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Cowboys' Potential Draft Pick: Travis Frederick, C, Wisconsin

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Travis Frederick Offers Versatility at Center

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PASADENA, CA - JANUARY 02: Wide receiver Jared Abbrederis #4 of the Wisconsin Badgers celebrates with Travis Frederick #72 after Abbrederis scores on a 38-yard touchdown catch in the first quarter against the Oregon Ducks at the 98th Rose Bowl Game on January 2, 2012 in Pasadena, California. (Photo by Stephen Dunn/Getty Images)

Wisconsin center Travis Frederick wasn’t highly recruited coming out of high school, but he made a big impact during his time in college. He played primarily left guard in 2011 before moving to center in 2012.

Scouting Report

The first thing that must be noted about Frederick is that he had a really poor showing at the Combine, running a 5.58 40-yard dash—the second-slowest for any lineman there—and posting only 21 reps on the bench press. Critics of measurables will point out that “linemen never have to run 40 yards” in games, and while that’s true, it doesn’t really matter. When a player runs such a slow time, it hints to a lack of athleticism. Can Frederick play in the NFL without being an elite athlete? Sure, but he still needs to surpass a certain threshold of athleticism, and I’m not sure he does.

Frederick has good size at 6-4, 312 pounds. On film, he plays very intelligently. He handles stunts and blitzes well, and he displays outstanding body position nearly all of the time. Frederick doesn’t typically deliver knockout shots, but he gets between his defender and the ball-carrier or quarterback on most plays. For lacking athleticism, he does a fine job of getting to the second level and walling off defenders.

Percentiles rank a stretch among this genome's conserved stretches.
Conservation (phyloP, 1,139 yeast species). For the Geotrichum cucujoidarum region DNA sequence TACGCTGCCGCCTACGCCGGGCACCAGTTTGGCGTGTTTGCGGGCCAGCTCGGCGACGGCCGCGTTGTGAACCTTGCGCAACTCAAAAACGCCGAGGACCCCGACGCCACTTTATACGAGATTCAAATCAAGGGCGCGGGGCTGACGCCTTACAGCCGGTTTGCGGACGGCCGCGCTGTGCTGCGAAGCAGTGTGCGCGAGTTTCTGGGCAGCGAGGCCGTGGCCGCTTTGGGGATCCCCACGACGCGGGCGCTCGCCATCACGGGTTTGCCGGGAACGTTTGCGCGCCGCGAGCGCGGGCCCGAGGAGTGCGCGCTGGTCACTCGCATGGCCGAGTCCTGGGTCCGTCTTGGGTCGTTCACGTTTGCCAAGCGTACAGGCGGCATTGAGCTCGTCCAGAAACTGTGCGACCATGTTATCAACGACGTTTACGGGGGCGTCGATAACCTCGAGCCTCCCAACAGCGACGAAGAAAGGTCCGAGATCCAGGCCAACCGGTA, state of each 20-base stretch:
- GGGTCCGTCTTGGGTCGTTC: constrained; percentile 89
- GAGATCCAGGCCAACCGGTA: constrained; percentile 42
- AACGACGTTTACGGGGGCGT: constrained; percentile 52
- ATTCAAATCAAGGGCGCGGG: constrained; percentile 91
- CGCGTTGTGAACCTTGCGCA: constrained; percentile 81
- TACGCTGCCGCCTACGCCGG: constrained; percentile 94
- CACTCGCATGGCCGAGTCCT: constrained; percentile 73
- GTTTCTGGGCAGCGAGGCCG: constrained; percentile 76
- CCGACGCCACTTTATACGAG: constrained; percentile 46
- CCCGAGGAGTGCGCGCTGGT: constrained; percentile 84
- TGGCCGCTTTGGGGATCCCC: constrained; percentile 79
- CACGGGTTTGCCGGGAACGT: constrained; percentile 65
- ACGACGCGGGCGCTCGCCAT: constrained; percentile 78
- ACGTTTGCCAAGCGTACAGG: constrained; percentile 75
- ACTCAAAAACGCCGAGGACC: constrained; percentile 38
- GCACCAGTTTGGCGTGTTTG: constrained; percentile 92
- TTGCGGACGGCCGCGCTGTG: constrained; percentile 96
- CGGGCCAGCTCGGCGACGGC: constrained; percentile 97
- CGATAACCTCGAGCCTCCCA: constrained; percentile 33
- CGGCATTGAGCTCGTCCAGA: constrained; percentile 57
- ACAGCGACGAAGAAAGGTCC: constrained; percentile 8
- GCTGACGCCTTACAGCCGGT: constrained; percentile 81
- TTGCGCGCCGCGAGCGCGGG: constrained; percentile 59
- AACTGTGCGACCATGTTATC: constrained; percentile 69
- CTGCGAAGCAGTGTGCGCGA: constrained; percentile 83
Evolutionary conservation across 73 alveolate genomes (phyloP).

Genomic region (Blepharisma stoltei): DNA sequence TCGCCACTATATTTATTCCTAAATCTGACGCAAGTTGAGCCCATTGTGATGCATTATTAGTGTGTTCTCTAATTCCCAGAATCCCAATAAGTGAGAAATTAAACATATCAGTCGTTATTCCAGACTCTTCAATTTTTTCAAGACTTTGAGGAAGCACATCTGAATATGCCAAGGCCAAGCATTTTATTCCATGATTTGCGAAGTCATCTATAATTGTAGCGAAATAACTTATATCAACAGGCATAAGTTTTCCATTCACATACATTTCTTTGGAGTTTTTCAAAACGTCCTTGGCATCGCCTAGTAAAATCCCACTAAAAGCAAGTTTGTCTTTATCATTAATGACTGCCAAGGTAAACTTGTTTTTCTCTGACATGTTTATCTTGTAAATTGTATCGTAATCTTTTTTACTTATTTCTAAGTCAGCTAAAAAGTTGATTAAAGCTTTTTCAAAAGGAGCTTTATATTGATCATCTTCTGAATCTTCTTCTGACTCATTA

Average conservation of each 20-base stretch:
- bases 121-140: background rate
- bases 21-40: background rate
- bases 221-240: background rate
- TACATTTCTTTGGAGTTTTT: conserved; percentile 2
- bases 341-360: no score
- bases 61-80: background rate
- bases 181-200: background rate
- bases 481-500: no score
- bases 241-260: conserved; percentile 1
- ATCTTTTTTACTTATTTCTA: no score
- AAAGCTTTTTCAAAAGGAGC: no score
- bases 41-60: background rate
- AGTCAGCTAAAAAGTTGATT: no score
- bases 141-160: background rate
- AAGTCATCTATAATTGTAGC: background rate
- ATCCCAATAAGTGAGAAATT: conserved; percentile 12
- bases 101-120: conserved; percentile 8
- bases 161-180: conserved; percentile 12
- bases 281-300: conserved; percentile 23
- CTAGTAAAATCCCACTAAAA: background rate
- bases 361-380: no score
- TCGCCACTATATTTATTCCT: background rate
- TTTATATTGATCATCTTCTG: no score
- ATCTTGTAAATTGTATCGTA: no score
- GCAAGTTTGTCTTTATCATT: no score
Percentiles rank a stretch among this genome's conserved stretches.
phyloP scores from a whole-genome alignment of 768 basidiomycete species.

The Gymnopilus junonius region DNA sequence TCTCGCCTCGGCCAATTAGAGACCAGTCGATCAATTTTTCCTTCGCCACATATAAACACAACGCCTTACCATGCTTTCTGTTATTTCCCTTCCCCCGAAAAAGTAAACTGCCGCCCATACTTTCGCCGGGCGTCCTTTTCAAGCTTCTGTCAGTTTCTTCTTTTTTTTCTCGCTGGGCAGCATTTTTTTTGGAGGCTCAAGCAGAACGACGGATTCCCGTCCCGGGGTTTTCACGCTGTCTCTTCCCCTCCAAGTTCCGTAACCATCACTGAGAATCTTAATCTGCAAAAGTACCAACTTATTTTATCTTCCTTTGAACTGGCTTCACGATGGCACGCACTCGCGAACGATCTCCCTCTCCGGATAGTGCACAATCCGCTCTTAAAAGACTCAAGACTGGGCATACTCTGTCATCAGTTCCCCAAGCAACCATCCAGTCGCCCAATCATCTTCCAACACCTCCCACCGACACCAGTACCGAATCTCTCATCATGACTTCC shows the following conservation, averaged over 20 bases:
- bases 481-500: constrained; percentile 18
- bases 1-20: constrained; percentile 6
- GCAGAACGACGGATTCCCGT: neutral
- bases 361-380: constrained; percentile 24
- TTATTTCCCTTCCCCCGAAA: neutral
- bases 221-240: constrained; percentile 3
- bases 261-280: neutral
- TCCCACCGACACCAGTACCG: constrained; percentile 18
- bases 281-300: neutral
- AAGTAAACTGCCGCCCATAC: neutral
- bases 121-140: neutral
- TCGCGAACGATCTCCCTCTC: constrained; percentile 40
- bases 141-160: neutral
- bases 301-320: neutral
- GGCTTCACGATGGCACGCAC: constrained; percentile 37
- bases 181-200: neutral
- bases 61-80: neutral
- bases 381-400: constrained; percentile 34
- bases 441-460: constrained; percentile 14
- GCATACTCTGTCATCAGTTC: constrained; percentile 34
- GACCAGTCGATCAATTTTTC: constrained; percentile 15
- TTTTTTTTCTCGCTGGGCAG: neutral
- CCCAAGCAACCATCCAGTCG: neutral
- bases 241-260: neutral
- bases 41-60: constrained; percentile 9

Frederick is very coachable and he’s going to work hard at the next level. He’s the “right kind of guy,” but I’m not sure if he has the right kind of athleticism to really thrive in the NFL. He’s not going to provide flawless pass protection, and there’s a good chance he’ll get eaten up by the league’s quicker interior defensive linemen. Plus, there are questions about how stout he can be at the point-of-attack.

NFL Comparison: Peter Konz

Frederick is very similar to his former teammate Peter Konz, now a guard for the Atlanta Falcons. They have similar body types, although Konz is more athletic.

Projection

Frederick was probably looking at the second round prior to the Combine. That’s still a possibility, but I have a feeling some teams will be scared away by Fredrick’s measurables. Again, it’s not that Frederick can’t succeed in the NFL, but he’s just too risky in the second round.

Fit In Dallas

If the Cowboys are serious about switching to a zone blocking scheme, Frederick might not interest them. He does offer versatility that the team covets, especially since it’s unclear who will play all three interior line positions at this point.

Other Scouting Reports

Ezekiel Ansah, DE, BYU

Sheldon Richardson, DT, Missouri

Kenny Vaccaro, S, Texas

Jonathan Cooper, G, UNC

Barkevious Mingo, DE, LSU

Johnathan Hankins, DT, Ohio State

Chance Warmack, G, Alabama

Dion Jordan, DE/OLB, Oregon

Jonathan Jenkins, DT, Georgia

D.J. Fluker, OT, Alabama

Jarvis Jones, DE/OLB, Georgia

Barrett Jones, C, Alabama

Sylvester Williams, DT, UNC

Alec Ogletree, LB, Georgia

Kevin Minter, LB, LSU

Larry Warford, G, Kentucky

Jonathan Cyprien, S, Florida International

Datone Jones, DT/DE, UCLA

Jesse Williams, DT, Alabama

Zach Ertz, TE, Stanford

Dallas Thomas, OT, Tennessee

Phillip Thomas, S, Fresno State

Margus Hunt, DE, SMU

Menelik Watson, OT, Florida State

Corey Lemonier, DE, Auburn

Arthur Brown, LB, Kansas State

Terron Armstead, OT, Arkansas-Pine Bluff

Kyle Long, G/T, Oregon

Bjoern Werner, DE, Florida State

Khaseem Greene, LB, Rutgers

Shamarko Thomas, S, Syracuse

Stansly Maponga, DE, TCU

Tyler Bray, QB, Tennessee

Bacarri Rambo, S, Georgia

Justin Pugh, G, Syracuse

Tavon Austin, WR, West Virginia

Gavin Escobar, TE, San Diego State

T.J. McDonald, S, USC

D.J. Swearinger, S, South Carolina

 

Jonathan Bales is the founder of The DC Times. He writes for DallasCowboys.com and the New York Times. He's also the author of Fantasy Football for Smart People: How to Dominate Your Draft.

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